Is Your Poor Costing Causing Stress?

Oct 28, 2013

shutterstock_94267417Distraught, sick, upset, stressed. Did you know these are also side effects of poor, or inadequate product costing?

In all the years I have been working on product costing issues, I have never viewed the problem from the vantage point I was offered last week.

Picture the situation I was involved in:  a meeting with top management, including those in operations (plant manager, scheduler, purchasing, and an estimator). In this meeting we were trying to determine the best method to begin to develop a costing model. The look of exasperation on everyone’s face was real. It became apparent that this situation was more than just stressful, in fact, it was part of the daily environment this management team was living.

As the owner of the business left the room, one individual turned to me and said: “something MUST change. I have no idea what products we are making money on and what products we are not making money on.” Couple this with the fact that he had both hands aside of his head and shaking it side-to-side with a defeated look on his face. Here is an employee, desperately wanting to do his job.  He wants to be effective and make a positive contribution to the company. He knows that is NOT right and that he is NOT being provided with the tools. On a daily basis, he cannot make decisions about proposals, outsourcing, new business, rush jobs, all because he does not have the information he needs to do so. Despite repeated attempts to explain the situation to management, it is falling on deaf ears. The Company is currently at a very pivotal point. They are facing customer demands and negotiations, and the decisions they make right now can MAKE or BREAK the future of the Company. Stress is a huge understatement in my opinion; it is like coming in to do my job every day without technology, no computer, iPhone, software or printers.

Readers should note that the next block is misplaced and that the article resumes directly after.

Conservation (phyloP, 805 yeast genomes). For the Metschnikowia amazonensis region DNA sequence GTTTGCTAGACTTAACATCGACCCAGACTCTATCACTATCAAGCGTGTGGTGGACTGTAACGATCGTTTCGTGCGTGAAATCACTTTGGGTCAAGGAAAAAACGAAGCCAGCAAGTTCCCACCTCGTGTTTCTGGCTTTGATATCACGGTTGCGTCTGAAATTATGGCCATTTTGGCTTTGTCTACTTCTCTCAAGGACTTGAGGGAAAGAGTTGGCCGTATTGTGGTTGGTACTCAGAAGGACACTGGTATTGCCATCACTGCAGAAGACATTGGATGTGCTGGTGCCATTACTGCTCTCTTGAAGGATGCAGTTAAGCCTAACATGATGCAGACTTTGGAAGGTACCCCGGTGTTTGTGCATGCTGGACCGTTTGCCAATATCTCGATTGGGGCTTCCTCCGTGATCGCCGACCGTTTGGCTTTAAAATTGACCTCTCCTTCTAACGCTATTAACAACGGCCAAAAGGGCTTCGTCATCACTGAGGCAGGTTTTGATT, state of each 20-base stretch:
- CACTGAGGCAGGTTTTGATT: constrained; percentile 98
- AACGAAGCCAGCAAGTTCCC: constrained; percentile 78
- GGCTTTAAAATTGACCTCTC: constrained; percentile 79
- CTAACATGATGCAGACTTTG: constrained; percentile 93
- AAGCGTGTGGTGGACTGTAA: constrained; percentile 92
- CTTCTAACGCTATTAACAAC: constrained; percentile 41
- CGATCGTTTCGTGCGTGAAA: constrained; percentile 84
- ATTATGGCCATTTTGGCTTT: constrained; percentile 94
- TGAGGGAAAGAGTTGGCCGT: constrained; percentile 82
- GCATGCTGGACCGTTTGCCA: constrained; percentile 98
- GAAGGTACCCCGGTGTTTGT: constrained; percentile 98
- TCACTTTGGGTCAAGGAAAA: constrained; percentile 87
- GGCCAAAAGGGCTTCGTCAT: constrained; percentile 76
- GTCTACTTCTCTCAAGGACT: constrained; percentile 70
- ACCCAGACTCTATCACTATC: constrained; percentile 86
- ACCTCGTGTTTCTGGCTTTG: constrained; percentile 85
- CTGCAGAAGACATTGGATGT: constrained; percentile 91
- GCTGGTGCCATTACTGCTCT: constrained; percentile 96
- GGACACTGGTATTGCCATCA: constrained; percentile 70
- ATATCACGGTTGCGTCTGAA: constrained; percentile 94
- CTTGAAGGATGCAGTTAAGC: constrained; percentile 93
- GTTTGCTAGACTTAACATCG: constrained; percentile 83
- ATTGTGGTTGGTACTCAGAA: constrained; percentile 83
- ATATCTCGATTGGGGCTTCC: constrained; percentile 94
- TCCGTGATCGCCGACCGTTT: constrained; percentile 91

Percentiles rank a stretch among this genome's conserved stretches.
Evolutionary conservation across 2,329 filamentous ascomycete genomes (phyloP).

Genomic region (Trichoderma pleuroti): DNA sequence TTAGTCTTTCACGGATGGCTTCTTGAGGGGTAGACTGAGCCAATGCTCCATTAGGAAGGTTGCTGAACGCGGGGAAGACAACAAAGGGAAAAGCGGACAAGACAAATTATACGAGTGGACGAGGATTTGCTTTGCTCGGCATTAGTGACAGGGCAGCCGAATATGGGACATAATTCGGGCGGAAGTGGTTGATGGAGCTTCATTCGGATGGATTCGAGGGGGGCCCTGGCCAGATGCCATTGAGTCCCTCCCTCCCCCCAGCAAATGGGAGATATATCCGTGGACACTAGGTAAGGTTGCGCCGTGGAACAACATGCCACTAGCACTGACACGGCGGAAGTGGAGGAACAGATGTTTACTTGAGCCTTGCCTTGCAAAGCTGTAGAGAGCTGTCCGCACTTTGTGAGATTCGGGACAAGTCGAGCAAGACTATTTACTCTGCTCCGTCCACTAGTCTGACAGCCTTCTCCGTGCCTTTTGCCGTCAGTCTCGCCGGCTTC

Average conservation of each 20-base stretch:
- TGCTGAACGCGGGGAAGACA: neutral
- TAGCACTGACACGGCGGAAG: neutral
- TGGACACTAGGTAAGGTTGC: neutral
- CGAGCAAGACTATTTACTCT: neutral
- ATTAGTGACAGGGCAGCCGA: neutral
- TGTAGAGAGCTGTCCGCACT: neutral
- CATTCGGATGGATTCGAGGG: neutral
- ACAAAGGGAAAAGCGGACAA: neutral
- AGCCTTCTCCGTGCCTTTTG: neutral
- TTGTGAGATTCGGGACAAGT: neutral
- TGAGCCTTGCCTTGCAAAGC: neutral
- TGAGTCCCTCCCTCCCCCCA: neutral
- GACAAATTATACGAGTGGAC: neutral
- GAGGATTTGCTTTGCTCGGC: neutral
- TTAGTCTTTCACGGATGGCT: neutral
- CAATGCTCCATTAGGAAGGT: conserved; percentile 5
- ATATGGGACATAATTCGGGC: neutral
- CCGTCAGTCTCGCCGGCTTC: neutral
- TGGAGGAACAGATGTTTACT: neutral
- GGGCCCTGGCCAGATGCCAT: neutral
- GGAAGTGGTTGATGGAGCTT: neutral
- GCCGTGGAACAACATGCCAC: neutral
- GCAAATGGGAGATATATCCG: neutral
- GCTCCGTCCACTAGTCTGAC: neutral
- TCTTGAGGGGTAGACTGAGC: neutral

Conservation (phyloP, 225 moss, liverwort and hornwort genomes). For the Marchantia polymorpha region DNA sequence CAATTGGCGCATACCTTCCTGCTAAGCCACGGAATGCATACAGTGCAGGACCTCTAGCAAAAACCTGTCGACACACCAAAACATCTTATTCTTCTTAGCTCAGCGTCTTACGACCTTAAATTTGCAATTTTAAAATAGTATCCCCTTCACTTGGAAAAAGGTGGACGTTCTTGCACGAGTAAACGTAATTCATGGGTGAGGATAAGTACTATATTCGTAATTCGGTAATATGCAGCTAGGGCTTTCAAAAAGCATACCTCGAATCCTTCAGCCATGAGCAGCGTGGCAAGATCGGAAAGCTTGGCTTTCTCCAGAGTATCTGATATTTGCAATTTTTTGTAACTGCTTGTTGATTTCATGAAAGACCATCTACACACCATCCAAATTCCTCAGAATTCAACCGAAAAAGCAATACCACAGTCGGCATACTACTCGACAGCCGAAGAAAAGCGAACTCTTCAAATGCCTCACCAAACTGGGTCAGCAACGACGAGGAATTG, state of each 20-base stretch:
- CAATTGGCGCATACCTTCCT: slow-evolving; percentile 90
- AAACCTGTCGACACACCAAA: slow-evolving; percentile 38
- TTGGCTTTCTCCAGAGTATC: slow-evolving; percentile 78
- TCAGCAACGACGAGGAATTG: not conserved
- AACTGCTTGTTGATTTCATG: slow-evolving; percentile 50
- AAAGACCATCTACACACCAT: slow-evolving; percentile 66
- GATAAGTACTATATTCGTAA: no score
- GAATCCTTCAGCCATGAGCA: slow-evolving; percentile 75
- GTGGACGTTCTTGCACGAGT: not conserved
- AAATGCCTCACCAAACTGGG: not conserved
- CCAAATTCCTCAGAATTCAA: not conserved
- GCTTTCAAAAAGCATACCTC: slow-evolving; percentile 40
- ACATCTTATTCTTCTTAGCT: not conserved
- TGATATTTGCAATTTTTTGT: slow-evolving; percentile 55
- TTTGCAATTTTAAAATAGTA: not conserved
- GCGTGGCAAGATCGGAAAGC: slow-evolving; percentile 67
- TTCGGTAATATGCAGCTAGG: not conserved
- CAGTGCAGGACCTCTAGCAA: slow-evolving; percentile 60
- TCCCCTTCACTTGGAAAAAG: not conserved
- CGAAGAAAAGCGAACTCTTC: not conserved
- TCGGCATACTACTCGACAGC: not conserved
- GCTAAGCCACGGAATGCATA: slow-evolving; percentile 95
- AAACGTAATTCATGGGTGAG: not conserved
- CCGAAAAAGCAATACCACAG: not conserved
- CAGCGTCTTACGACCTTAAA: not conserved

This company has NO IDEA how much money they are making or losing on any single product they sell. How is that possible? They are basing operational standards (cycle times, labor efficiencies) on data that was developed more than twenty years ago. Combine that with the fact that they have not spent any time trying to link their costs with the products that are being made and it is a virtual recipe for disaster. That seems obvious, but the effect it is having on the management team, the decision makers, is something I never truly considered until last week.

These employees will have difficulty continuing to come in and perform their job each day unless something changes. You cannot make decisions without information, and then get reprimanded for making bad decisions. The whole process is one designed for failure. How can you make “the boss” see that the investment of time and resources into developing an effective cost model and possibly software to assist the process is worth it? It may take “I told you so” after the big contract disappears, or the realization that we are hitting only 5% of those jobs we quote, painting a mathematical picture, or, it may be simply looking at the reality of the situation head-on- using blunt words.

When employees are suffering, it is time to invest some effort into identifying product costing, and developing a model that is transparent and accurate, flexible, and accurately reflects your process. Look at your employee’s faces, are they trying to tell you something?

Categories: Cost Accounting